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Microbial Ecology

, Volume 77, Issue 1, pp 12–24 | Cite as

Fungi from Admiralty Bay (King George Island, Antarctica) Soils and Marine Sediments

  • Lia Costa Pinto Wentzel
  • Fábio José Inforsato
  • Quimi Vidaurre Montoya
  • Bruna Gomes Rossin
  • Nadia Regina Nascimento
  • André Rodrigues
  • Lara Durães Sette
Fungal Microbiology

Abstract

Extreme environments such as the Antarctic can lead to the discovery of new microbial taxa, as well as to new microbial-derived natural products. Considering that little is known yet about the diversity and the genetic resources present in these habitats, the main objective of this study was to evaluate the fungal communities from extreme environments collected at Aldmiralty Bay (Antarctica). A total of 891 and 226 isolates was obtained from soil and marine sediment samples, respectively. The most abundant isolates from soil samples were representatives of the genera Leucosporidium, Pseudogymnoascus, and a non-identified Ascomycota NIA6. Metschnikowia sp. was the most abundant taxon from marine samples, followed by isolates from the genera Penicillium and Pseudogymnoascus. Many of the genera were exclusive in marine sediment or terrestrial samples. However, representatives of eight genera were found in both types of samples. Data from non-metric multidimensional scaling showed that each sampling site is unique in their physical-chemical composition and fungal community. Biotechnological potential in relation to enzymatic production at low/moderate temperatures was also investigated. Ligninolytic enzymes were produced by few isolates from root-associated soil. Among the fungi isolated from marine sediments, 16 yeasts and nine fungi showed lipase activity and three yeasts and six filamentous fungi protease activity. The present study permitted increasing our knowledge on the diversity of fungi that inhabit the Antarctic, finding genera that have never been reported in this environment before and discovering putative new species of fungi.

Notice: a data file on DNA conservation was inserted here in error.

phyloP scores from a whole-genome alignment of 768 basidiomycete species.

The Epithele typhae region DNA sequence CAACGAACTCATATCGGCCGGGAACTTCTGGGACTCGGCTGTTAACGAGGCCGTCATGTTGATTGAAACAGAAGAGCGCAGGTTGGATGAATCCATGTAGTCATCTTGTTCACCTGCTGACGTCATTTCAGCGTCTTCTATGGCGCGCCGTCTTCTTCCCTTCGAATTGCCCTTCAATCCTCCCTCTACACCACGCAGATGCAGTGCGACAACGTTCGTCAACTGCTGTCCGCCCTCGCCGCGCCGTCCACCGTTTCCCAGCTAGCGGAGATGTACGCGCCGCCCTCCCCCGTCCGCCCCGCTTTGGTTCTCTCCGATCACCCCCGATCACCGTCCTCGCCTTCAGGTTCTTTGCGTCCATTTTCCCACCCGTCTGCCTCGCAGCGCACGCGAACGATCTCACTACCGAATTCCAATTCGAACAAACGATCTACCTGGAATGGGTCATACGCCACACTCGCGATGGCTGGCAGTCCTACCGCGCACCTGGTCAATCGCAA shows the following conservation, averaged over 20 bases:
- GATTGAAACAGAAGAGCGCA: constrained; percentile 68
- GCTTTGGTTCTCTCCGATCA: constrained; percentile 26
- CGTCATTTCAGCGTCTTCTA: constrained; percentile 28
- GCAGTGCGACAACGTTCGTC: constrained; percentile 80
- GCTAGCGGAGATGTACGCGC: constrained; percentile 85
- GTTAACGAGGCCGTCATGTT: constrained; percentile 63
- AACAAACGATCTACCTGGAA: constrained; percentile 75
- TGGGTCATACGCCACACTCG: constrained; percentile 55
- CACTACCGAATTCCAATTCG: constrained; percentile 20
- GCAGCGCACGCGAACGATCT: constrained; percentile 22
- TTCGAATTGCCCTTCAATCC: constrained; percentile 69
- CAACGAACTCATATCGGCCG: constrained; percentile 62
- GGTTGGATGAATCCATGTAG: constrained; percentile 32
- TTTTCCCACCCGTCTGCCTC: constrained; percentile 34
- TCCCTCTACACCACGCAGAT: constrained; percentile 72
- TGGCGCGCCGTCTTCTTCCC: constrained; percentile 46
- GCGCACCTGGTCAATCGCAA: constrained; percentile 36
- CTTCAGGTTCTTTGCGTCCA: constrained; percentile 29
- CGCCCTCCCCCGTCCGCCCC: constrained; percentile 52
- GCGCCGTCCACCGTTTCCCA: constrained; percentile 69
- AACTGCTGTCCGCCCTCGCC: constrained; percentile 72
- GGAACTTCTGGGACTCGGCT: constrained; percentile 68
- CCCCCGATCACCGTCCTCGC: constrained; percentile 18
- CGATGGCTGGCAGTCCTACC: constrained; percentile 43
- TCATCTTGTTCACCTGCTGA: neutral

Keywords

Extremophiles Fungal diversity Marine mycology Maritime Antarctica Cold-adapted enzymes 

Notes

Funding Information

This paper was supported by grants financed by FAPESP (reference numbers: #2013/19486-0 and #2016/07957-7), and by scholarships financed by CAPES. LDS and AR thank the National Council for Scientific and Technological Development (CNPq) for Productivity Fellowships 304103/2013-6 and 305341/2015-4. LDS thanks MICROSFERA project (PROANTAR/CNPq) for the support with sample collection.

Compliance with Ethical Standards

Conflict of Interest

The authors declare that they have no conflict of interest.

Supplementary material

248_2018_1217_MOESM1_ESM.docx (927 kb)
ESM 1 (DOCX 926 kb)

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Copyright information

© Springer Science+Business Media, LLC, part of Springer Nature 2018

Authors and Affiliations

  • Lia Costa Pinto Wentzel
    • 1
  • Fábio José Inforsato
    • 1
  • Quimi Vidaurre Montoya
    • 1
  • Bruna Gomes Rossin
    • 2
  • Nadia Regina Nascimento
    • 2
  • André Rodrigues
    • 1
  • Lara Durães Sette
    • 1
  1. 1.Instituto de Biociências, Departamento de Bioquímica e MicrobiologiaSão Paulo State University (UNESP)Rio ClaroBrazil
  2. 2.Instituto de Geociências e Ciências Exatas, Departamento de Planejamento Territorial e GeoprocessamentoSão Paulo State University (UNESP)Rio ClaroBrazil

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